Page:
More than 5000 investors will be eligible to share in a multimillion-dollar class action settlement after almost two years of legal wrangling.
Yesterday it was announced that the class action against Sandhurst Trustees Ltd, the trustees of the failed investment company Fincorp Investments Limited, was settled for an undisclosed sum.
Slater & Gordon acted for the plaintiffs, led by the head of commercial and project litigation, Ken Fowlie, practice group leader Ben Phi and associate Odette McDonald. Baker & McKenzie acted for Sandhurst, with the firm's Australian chair, Bruce Hambrett, and senior associate Andrew Hill involved.
"The total size and reach of the settlement claim ultimately depends on how many people decide to opt out of the matter," said Slaters associate Odette McDonald. "We are now in the process of going through the opt-out process and also notifying people of the proposed settlement and whether or not they are eligible."
Slater & Gordon would not comment on reports that the settlement was around $30 million.
McDonald said that Slaters would be directly mailing the 5,100 group members to the class to ascertain whether they will opt out.
McDonald confirmed that some members would be entitled to 75 cents in the dollar, or above in some instances. The lead plaintiffs, Mark and Rhonda Harrison of Queensland, who lost $330,000, can expect to receive about $293,000, which is about 89 cents in the dollar.
Class members also include unsecured noteholders who were not entitled to any funds after Fincorp went into liquidation and receivership.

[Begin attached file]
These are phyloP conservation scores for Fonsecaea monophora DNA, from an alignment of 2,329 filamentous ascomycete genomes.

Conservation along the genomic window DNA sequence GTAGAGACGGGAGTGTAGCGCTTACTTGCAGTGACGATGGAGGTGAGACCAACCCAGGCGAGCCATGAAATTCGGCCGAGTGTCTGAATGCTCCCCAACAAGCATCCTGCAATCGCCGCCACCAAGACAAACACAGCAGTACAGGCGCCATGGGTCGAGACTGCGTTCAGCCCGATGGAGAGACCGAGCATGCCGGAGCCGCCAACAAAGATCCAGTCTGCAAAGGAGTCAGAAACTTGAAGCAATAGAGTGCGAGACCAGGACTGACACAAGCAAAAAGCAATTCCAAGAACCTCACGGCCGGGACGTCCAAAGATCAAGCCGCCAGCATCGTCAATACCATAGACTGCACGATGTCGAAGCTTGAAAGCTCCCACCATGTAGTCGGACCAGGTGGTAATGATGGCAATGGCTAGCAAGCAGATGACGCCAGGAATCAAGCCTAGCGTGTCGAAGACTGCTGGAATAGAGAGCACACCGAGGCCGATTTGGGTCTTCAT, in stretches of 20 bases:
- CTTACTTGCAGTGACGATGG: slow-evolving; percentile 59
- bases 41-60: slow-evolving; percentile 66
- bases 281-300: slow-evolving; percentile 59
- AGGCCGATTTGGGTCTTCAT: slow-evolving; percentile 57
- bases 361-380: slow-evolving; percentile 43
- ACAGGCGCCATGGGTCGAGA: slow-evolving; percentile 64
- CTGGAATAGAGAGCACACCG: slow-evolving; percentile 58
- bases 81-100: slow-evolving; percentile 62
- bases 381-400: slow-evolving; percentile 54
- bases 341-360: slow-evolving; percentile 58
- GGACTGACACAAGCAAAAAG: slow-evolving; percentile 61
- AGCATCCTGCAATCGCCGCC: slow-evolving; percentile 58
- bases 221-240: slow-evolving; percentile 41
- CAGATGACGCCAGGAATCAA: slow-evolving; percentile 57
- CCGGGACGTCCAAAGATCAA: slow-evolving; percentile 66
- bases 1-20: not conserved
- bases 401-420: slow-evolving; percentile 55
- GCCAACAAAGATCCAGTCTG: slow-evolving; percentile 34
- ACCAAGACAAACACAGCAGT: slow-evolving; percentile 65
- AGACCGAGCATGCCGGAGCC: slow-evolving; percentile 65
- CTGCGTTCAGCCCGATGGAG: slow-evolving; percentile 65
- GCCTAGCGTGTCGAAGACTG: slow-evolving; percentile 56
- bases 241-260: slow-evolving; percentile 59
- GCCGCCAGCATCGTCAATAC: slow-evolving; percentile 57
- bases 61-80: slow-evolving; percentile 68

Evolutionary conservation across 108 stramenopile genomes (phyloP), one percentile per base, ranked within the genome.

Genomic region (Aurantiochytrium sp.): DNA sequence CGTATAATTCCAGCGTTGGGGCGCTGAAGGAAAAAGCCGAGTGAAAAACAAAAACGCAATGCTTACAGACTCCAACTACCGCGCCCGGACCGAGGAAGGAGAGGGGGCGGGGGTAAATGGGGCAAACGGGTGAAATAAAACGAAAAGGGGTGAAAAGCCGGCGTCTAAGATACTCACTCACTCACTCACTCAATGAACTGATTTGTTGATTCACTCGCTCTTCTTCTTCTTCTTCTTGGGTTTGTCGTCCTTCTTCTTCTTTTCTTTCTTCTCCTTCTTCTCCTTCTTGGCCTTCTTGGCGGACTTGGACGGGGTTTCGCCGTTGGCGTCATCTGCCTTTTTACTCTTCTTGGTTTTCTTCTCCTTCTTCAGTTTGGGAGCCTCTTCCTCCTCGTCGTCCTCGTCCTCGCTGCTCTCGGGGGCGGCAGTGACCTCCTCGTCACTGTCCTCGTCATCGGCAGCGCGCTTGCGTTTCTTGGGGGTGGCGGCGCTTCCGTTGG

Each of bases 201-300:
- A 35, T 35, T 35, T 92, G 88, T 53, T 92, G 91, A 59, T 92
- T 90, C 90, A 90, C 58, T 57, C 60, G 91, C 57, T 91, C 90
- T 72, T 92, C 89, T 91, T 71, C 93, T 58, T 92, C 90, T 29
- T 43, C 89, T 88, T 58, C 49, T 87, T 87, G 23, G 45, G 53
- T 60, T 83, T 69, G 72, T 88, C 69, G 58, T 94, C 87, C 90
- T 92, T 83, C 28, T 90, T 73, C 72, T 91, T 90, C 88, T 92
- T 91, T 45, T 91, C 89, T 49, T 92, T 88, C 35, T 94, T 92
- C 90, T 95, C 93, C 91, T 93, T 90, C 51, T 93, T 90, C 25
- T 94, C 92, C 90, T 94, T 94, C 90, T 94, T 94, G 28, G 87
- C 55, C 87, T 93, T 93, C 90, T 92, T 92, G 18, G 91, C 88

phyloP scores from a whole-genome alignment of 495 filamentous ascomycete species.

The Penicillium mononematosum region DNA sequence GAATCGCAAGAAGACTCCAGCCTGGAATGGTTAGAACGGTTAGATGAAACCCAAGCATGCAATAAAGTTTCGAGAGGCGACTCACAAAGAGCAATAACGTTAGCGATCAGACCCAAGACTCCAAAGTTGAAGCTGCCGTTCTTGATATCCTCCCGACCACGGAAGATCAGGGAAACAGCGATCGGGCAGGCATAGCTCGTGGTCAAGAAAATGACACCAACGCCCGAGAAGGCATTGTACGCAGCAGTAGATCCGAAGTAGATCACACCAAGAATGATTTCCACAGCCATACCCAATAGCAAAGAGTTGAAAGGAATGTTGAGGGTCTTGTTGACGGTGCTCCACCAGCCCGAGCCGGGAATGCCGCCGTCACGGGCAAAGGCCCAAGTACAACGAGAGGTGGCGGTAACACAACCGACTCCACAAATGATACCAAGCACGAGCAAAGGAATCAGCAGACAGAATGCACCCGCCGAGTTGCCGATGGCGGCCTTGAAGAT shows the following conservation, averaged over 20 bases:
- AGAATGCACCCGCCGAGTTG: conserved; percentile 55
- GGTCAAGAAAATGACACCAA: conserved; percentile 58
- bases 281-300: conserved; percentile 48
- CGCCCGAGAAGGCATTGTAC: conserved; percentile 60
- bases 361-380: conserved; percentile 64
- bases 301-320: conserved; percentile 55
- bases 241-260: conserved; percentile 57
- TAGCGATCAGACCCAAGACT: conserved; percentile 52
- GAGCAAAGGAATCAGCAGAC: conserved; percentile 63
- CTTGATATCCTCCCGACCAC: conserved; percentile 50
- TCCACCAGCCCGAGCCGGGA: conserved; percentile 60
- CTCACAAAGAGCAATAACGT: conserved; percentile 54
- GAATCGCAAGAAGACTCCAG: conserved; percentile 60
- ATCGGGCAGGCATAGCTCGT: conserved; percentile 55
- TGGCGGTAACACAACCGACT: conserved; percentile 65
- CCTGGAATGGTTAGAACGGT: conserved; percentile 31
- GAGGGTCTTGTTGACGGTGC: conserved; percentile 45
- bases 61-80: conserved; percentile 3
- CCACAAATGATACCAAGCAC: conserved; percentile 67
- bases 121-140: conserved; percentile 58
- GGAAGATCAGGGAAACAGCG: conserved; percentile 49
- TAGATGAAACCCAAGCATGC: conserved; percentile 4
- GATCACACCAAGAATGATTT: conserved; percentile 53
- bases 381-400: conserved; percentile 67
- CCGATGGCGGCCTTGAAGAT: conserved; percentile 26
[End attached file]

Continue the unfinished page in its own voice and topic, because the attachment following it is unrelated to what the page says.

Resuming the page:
McDonald said that one such unsecured noteholder, who lost $160,000 when Fincorp went under in 2007, was entitled to receive around $120,000 under the settlement.
The property company Fincorp collapsed in 2007 after owing nearly $200 million to 8000 investors. Fincorp Investments Ltd was used as a vehicle for the company to fund property investments. Sandhurst, a subsidiary of the Bendigo and Adelaide banks, was appointed trustee to Fincorp in March 2004 in respect of two trust deeds.
The class action, filed by Slater & Gordon in August 2009, alleged that Sandhurst did not fulfil certain obligations it had under the Corporations Act 2001.
"There are a number of other trustees that act in similar roles, and this action demonstrates that for any of them that are passive in their roles, it is worthwhile for them to be considered on notice," said McDonald. "We think that the provisions under the Act that deals with trustee responsibilities are pretty powerful."
Like this story? Read more: